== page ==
This question will be used as a discussion point for a class at an eastern university. Your opinions are welcomed.
Gentlereaders: The study below suggests that sex offender registries are not associated with reduced recidivism (re-arrests or re-convictions). This is not the first study questioning the validity of sex offender registries.
But ask the average citizens as to whether or not they want access to a sex offender registry and the answer will be an inevitable “heck yes.” The problem is that we know that registries were unlikely to have an impact on recidivism when we started them.
So where does that leave the criminological and criminal justice community? Is it good public policy to spend millions of dollars on strategies that are unlikely to have an impact on crime rates or totals just because citizens want them?
Better question—do we employ other strategies that are dubious as to crime control but give the public what it wants?
The bottom line is meeting the citizen’s sense of justice. From the beginning of human history, we debated what it takes to have citizens become a daily part of creating a better society. We within the criminal justice system understand that it’s citizens and communities and not government that mostly control the day-to-day activities of crime and criminals.
Citizens and communities decide drug policy. Citizens and communities decide what’s acceptable and what’s not. Whether a person does drugs or steals of hurts another or engages in an act of domestic or sexual violence is a matter of personal choice and whether the larger community will “tolerate” his acts.
Will a man continue to slap his wife if neighbors call the police with every incident and if friends and family and neighbors aggressively intervene to protect the victim? The ultimate question is what it takes to have society control society.
We seem to be moving towards decriminalizing marijuana or legalizing its medical use. This movement is not coming from the justice system because we understand that there are millions of people that should not touch anything stronger than aspirin; they do violent and stupid things under the influence. The effort to decriminalize or legalize is coming from citizens and advocates and we hope they know what they are doing.
So we within the system recognize that its citizens and communities that really control crime and define for others what’s right and what’s wrong. To get them to make that daily investment, citizens need to have a common sense of “justice” upheld.
To uphold that sense of justice, the system provides juries, common law, incarceration, community accountability of agencies and access to information such as sex offender registries.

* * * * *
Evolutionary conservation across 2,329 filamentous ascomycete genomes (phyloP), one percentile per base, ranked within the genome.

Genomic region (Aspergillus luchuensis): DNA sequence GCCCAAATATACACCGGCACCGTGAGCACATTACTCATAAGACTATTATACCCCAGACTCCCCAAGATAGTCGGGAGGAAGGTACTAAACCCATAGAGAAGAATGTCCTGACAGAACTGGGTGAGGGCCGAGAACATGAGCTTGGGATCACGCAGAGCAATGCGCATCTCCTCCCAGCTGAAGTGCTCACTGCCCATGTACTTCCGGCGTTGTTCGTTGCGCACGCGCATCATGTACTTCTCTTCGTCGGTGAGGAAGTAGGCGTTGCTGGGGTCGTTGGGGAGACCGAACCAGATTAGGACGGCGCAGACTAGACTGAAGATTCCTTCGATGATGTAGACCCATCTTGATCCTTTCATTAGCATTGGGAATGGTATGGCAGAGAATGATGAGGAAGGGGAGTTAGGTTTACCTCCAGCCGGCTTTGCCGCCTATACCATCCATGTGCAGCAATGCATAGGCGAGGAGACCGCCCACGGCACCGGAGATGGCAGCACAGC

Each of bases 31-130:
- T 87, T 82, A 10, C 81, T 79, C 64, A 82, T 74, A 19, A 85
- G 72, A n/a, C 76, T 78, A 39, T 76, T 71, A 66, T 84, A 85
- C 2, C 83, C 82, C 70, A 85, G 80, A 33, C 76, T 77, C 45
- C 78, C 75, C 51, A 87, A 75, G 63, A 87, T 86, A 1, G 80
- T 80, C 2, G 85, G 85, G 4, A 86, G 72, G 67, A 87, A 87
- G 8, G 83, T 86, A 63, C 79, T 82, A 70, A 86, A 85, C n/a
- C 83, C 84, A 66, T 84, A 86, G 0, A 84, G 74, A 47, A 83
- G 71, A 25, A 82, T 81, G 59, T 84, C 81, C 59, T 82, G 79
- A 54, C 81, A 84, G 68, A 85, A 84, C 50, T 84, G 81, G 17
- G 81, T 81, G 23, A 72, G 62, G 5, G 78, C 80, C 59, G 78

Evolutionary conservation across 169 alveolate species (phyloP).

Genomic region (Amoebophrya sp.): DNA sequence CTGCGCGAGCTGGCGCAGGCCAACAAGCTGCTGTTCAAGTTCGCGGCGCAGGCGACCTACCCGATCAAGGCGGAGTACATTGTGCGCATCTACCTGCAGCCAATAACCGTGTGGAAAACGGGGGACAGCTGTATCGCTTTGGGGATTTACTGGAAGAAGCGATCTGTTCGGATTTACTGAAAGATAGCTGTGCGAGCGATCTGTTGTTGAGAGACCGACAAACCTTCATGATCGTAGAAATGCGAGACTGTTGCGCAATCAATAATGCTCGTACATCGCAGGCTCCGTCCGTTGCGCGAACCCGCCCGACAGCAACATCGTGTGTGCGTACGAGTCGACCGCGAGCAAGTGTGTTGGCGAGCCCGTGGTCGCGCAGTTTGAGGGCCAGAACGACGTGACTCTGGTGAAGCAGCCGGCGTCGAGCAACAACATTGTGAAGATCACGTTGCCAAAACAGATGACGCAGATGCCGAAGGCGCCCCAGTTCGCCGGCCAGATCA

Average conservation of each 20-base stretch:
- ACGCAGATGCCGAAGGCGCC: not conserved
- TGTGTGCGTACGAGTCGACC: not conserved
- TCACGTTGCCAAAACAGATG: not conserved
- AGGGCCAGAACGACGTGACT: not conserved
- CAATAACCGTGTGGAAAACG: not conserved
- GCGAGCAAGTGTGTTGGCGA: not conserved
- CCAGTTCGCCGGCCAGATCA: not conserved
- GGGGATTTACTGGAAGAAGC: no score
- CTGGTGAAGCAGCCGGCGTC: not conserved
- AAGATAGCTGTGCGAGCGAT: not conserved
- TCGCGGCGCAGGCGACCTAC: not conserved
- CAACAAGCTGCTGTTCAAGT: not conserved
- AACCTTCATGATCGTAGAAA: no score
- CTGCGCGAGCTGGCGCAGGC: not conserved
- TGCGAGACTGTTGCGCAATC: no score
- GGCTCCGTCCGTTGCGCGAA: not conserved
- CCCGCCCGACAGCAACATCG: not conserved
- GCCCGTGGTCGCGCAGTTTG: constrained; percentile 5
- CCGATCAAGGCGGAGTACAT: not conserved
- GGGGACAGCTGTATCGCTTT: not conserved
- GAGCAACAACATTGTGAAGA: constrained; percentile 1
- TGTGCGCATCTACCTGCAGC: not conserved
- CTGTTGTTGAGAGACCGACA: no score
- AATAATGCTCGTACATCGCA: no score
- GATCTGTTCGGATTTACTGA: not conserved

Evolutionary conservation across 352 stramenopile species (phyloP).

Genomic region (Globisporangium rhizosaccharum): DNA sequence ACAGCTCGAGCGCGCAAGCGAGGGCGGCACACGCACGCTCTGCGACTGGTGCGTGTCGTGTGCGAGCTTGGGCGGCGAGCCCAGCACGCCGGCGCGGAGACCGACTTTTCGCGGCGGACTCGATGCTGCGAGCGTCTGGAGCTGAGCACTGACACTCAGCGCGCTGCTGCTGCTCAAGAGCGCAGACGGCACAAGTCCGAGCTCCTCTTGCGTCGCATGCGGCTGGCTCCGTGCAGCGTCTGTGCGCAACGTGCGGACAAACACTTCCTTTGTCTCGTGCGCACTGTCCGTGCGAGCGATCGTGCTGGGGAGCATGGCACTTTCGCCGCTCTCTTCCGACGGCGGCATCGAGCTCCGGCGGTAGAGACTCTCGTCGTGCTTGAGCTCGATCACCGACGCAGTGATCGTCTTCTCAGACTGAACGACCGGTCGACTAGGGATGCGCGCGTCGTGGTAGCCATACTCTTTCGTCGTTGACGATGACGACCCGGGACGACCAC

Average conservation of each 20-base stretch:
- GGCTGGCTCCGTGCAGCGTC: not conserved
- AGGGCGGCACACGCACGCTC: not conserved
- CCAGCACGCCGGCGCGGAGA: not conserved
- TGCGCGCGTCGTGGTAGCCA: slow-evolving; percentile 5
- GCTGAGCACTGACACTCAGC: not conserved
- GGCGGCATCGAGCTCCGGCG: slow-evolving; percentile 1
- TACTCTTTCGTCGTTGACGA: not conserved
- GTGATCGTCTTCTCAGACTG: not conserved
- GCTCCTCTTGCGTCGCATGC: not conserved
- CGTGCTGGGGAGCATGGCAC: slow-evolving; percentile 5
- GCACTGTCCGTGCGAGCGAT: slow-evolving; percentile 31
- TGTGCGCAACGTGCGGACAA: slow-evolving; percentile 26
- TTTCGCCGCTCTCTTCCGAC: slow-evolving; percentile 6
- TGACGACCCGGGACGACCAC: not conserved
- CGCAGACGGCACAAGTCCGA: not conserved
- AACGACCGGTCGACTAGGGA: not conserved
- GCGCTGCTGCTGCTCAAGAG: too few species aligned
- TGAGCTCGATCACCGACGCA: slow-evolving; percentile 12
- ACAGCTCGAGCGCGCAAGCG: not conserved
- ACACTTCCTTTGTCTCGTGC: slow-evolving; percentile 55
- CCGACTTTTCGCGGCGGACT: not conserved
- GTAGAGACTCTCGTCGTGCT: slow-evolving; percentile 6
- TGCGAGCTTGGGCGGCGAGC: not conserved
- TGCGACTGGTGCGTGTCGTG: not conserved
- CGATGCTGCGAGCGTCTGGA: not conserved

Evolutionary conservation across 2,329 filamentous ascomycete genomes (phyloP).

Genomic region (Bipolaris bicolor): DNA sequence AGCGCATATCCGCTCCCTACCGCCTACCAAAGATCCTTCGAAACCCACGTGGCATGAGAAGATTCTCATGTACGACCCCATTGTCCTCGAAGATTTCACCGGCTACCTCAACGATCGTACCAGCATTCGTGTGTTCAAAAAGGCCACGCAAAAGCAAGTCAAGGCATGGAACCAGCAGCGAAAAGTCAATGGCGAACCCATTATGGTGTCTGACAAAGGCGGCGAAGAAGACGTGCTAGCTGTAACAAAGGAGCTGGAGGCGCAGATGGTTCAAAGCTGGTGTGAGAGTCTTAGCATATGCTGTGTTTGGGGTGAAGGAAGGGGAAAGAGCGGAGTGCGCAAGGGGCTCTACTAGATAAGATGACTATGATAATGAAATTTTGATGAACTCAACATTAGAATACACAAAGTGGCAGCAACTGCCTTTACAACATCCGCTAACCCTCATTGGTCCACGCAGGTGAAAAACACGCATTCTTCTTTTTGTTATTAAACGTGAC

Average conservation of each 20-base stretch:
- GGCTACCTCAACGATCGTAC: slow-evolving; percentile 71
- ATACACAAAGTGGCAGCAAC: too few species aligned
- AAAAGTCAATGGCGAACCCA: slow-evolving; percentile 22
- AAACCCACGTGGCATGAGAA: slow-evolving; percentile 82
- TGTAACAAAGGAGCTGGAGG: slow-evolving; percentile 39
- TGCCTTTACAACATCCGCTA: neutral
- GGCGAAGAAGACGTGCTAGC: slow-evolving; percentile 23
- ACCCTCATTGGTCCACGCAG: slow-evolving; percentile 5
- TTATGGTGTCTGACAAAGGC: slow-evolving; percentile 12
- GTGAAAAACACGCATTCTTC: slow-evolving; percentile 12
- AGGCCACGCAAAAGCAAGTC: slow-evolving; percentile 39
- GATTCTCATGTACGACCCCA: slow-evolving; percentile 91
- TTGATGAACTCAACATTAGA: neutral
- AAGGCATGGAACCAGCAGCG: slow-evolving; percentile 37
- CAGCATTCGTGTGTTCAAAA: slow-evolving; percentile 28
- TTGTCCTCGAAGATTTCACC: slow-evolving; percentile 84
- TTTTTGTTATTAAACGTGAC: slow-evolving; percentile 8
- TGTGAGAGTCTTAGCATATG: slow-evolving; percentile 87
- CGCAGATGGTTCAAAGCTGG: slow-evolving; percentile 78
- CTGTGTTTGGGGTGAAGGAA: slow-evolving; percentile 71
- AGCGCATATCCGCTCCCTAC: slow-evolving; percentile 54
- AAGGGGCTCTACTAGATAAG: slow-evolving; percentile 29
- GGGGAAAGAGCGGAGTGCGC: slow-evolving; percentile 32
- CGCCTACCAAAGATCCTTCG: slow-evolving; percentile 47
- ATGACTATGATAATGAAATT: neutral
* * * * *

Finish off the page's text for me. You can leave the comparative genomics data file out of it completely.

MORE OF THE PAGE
While we understand that the proposition is not nearly as straight-forward as we make it, it’s true never-the-less.
Violate a community’s or country’s sense of justice and watch the consequences. It’s all part of the unspoken balance we have with authorities as to ruling or being ruled.
Study-Sex Offender Registries
The authors of this study examined the effects of South Carolina’s sex offender registration and notification policy on adult recidivism.
The current policy in South Carolina is considered broad, in that it subjects all registered sex
offenders to internet notification, regardless of the risk posed by the offender. Internet notification refers to posting sex offenders’ information in a publicly accessible online database.
In 1994, sex offenders were required to register with law enforcement. In 1999, this registration expanded to included internet notification. In this study the authors analyzed data for a sample of 6,064 male offenders convicted of at least one sex offense between 1990 and 2004.
They used models to estimate the influence of registration status on the risk of sexual recidivism while controlling for the length of time that offenders were in the community. Their analyses revealed that registration status at the time of recidivism was not associated with reduced risk of sex crime recidivism or reduced time to detection of sex crime recidivism.
These findings were consistent whether recidivism was defined as new charges or new convictions. They found no evidence that South Carolina’s policy decreased sex offender recidivism, which was consistent with the majority of outcome studies examining sex offender registration and notification systems.
However, this study did not control for changes in the notification and other policies that occurred during the study. The study, Effects of South Carolina’s Sex Offender Registration and Notification Policy on Adult Recidivism, is available in Criminal Justice Policy Review at: